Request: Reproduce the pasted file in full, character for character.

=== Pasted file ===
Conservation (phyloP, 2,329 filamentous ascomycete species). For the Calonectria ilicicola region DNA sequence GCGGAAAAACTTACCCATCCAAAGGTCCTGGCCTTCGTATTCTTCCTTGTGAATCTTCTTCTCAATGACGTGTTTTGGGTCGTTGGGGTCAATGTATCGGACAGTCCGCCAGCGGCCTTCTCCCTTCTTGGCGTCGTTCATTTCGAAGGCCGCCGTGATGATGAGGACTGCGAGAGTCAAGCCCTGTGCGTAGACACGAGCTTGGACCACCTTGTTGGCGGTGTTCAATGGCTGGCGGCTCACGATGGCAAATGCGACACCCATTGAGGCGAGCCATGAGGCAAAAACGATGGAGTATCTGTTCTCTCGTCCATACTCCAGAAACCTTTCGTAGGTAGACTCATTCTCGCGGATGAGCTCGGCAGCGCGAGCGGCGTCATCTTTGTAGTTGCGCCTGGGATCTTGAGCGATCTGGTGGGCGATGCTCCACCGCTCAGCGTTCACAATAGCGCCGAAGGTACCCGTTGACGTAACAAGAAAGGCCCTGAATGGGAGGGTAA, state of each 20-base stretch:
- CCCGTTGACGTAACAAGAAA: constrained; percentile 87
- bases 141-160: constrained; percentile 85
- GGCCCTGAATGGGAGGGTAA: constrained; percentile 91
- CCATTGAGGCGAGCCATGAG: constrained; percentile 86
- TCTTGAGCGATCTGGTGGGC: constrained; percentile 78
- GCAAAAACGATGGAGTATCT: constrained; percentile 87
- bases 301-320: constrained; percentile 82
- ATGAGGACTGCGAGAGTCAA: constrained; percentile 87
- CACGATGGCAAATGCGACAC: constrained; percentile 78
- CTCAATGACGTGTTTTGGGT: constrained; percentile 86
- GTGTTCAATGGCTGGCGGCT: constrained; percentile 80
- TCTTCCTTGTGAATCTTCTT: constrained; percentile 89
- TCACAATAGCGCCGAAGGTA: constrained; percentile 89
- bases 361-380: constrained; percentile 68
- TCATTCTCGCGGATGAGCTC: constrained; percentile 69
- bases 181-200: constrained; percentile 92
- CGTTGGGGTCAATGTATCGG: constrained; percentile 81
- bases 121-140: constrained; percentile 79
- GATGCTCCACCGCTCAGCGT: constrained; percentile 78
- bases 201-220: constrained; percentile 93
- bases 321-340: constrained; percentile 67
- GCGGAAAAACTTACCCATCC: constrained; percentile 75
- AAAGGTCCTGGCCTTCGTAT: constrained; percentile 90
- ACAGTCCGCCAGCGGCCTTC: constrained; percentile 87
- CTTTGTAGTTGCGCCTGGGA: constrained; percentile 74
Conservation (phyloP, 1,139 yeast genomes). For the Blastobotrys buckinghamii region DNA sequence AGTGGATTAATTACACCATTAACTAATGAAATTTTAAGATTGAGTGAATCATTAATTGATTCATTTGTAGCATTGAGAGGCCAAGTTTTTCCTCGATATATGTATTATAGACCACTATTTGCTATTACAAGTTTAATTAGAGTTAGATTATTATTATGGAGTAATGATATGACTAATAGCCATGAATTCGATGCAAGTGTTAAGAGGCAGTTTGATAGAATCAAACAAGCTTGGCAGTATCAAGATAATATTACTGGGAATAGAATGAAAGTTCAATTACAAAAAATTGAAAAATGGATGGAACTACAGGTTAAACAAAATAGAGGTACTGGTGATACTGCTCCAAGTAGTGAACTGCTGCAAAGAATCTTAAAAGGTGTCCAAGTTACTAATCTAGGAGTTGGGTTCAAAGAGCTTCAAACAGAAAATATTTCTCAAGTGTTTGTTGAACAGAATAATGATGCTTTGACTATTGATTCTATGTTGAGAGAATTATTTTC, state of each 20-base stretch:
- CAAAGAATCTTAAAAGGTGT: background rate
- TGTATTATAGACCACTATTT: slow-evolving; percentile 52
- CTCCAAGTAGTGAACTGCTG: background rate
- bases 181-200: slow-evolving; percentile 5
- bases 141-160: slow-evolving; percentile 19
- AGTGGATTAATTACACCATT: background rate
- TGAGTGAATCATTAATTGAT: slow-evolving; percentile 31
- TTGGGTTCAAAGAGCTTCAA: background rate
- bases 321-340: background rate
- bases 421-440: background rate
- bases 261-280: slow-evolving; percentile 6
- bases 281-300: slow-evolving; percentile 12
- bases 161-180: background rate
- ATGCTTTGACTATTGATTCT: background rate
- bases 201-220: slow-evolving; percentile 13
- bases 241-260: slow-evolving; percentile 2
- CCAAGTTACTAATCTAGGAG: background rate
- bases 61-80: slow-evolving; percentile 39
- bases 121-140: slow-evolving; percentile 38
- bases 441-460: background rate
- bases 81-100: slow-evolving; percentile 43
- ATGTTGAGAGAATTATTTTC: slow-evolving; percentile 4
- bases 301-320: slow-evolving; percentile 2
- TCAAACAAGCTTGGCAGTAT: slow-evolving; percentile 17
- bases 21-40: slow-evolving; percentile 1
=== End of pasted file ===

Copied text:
Conservation (phyloP, 2,329 filamentous ascomycete species). For the Calonectria ilicicola region DNA sequence GCGGAAAAACTTACCCATCCAAAGGTCCTGGCCTTCGTATTCTTCCTTGTGAATCTTCTTCTCAATGACGTGTTTTGGGTCGTTGGGGTCAATGTATCGGACAGTCCGCCAGCGGCCTTCTCCCTTCTTGGCGTCGTTCATTTCGAAGGCCGCCGTGATGATGAGGACTGCGAGAGTCAAGCCCTGTGCGTAGACACGAGCTTGGACCACCTTGTTGGCGGTGTTCAATGGCTGGCGGCTCACGATGGCAAATGCGACACCCATTGAGGCGAGCCATGAGGCAAAAACGATGGAGTATCTGTTCTCTCGTCCATACTCCAGAAACCTTTCGTAGGTAGACTCATTCTCGCGGATGAGCTCGGCAGCGCGAGCGGCGTCATCTTTGTAGTTGCGCCTGGGATCTTGAGCGATCTGGTGGGCGATGCTCCACCGCTCAGCGTTCACAATAGCGCCGAAGGTACCCGTTGACGTAACAAGAAAGGCCCTGAATGGGAGGGTAA, state of each 20-base stretch:
- CCCGTTGACGTAACAAGAAA: constrained; percentile 87
- bases 141-160: constrained; percentile 85
- GGCCCTGAATGGGAGGGTAA: constrained; percentile 91
- CCATTGAGGCGAGCCATGAG: constrained; percentile 86
- TCTTGAGCGATCTGGTGGGC: constrained; percentile 78
- GCAAAAACGATGGAGTATCT: constrained; percentile 87
- bases 301-320: constrained; percentile 82
- ATGAGGACTGCGAGAGTCAA: constrained; percentile 87
- CACGATGGCAAATGCGACAC: constrained; percentile 78
- CTCAATGACGTGTTTTGGGT: constrained; percentile 86
- GTGTTCAATGGCTGGCGGCT: constrained; percentile 80
- TCTTCCTTGTGAATCTTCTT: constrained; percentile 89
- TCACAATAGCGCCGAAGGTA: constrained; percentile 89
- bases 361-380: constrained; percentile 68
- TCATTCTCGCGGATGAGCTC: constrained; percentile 69
- bases 181-200: constrained; percentile 92
- CGTTGGGGTCAATGTATCGG: constrained; percentile 81
- bases 121-140: constrained; percentile 79
- GATGCTCCACCGCTCAGCGT: constrained; percentile 78
- bases 201-220: constrained; percentile 93
- bases 321-340: constrained; percentile 67
- GCGGAAAAACTTACCCATCC: constrained; percentile 75
- AAAGGTCCTGGCCTTCGTAT: constrained; percentile 90
- ACAGTCCGCCAGCGGCCTTC: constrained; percentile 87
- CTTTGTAGTTGCGCCTGGGA: constrained; percentile 74
Conservation (phyloP, 1,139 yeast genomes). For the Blastobotrys buckinghamii region DNA sequence AGTGGATTAATTACACCATTAACTAATGAAATTTTAAGATTGAGTGAATCATTAATTGATTCATTTGTAGCATTGAGAGGCCAAGTTTTTCCTCGATATATGTATTATAGACCACTATTTGCTATTACAAGTTTAATTAGAGTTAGATTATTATTATGGAGTAATGATATGACTAATAGCCATGAATTCGATGCAAGTGTTAAGAGGCAGTTTGATAGAATCAAACAAGCTTGGCAGTATCAAGATAATATTACTGGGAATAGAATGAAAGTTCAATTACAAAAAATTGAAAAATGGATGGAACTACAGGTTAAACAAAATAGAGGTACTGGTGATACTGCTCCAAGTAGTGAACTGCTGCAAAGAATCTTAAAAGGTGTCCAAGTTACTAATCTAGGAGTTGGGTTCAAAGAGCTTCAAACAGAAAATATTTCTCAAGTGTTTGTTGAACAGAATAATGATGCTTTGACTATTGATTCTATGTTGAGAGAATTATTTTC, state of each 20-base stretch:
- CAAAGAATCTTAAAAGGTGT: background rate
- TGTATTATAGACCACTATTT: slow-evolving; percentile 52
- CTCCAAGTAGTGAACTGCTG: background rate
- bases 181-200: slow-evolving; percentile 5
- bases 141-160: slow-evolving; percentile 19
- AGTGGATTAATTACACCATT: background rate
- TGAGTGAATCATTAATTGAT: slow-evolving; percentile 31
- TTGGGTTCAAAGAGCTTCAA: background rate
- bases 321-340: background rate
- bases 421-440: background rate
- bases 261-280: slow-evolving; percentile 6
- bases 281-300: slow-evolving; percentile 12
- bases 161-180: background rate
- ATGCTTTGACTATTGATTCT: background rate
- bases 201-220: slow-evolving; percentile 13
- bases 241-260: slow-evolving; percentile 2
- CCAAGTTACTAATCTAGGAG: background rate
- bases 61-80: slow-evolving; percentile 39
- bases 121-140: slow-evolving; percentile 38
- bases 441-460: background rate
- bases 81-100: slow-evolving; percentile 43
- ATGTTGAGAGAATTATTTTC: slow-evolving; percentile 4
- bases 301-320: slow-evolving; percentile 2
- TCAAACAAGCTTGGCAGTAT: slow-evolving; percentile 17
- bases 21-40: slow-evolving; percentile 1